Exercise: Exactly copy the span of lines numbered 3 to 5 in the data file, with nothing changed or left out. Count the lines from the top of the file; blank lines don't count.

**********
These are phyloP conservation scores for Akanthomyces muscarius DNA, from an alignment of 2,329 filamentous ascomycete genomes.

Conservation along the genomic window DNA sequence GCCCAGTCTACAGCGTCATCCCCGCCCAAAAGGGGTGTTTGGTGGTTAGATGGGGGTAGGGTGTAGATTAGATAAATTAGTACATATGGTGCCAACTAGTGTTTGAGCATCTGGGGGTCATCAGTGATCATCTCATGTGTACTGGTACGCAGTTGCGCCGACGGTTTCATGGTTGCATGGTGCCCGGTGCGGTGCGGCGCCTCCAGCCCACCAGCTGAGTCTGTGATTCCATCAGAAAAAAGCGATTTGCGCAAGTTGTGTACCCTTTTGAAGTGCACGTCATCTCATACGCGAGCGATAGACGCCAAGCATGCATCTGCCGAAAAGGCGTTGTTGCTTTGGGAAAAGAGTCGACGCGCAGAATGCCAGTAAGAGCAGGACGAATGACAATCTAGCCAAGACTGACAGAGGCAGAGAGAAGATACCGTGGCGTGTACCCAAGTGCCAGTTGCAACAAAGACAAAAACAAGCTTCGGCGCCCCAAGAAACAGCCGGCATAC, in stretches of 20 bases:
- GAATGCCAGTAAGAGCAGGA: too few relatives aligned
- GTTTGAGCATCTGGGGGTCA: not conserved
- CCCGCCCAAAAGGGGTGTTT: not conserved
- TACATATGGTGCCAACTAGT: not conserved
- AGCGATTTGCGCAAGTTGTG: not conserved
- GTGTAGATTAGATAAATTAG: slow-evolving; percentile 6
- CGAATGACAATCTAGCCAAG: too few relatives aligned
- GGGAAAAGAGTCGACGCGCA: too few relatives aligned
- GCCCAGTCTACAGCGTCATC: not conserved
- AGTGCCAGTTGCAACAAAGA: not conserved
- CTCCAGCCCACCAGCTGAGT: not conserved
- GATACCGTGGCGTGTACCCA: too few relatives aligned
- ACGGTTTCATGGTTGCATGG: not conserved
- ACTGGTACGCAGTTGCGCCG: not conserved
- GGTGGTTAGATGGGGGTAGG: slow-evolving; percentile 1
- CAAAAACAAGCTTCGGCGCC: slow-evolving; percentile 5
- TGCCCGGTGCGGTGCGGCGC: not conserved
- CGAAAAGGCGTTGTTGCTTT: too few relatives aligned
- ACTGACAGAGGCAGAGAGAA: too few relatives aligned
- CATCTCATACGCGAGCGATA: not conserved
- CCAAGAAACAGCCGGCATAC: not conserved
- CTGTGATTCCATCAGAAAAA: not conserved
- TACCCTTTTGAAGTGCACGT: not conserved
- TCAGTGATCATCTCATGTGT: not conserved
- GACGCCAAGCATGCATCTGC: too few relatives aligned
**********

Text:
- GAATGCCAGTAAGAGCAGGA: too few relatives aligned
- GTTTGAGCATCTGGGGGTCA: not conserved
- CCCGCCCAAAAGGGGTGTTT: not conserved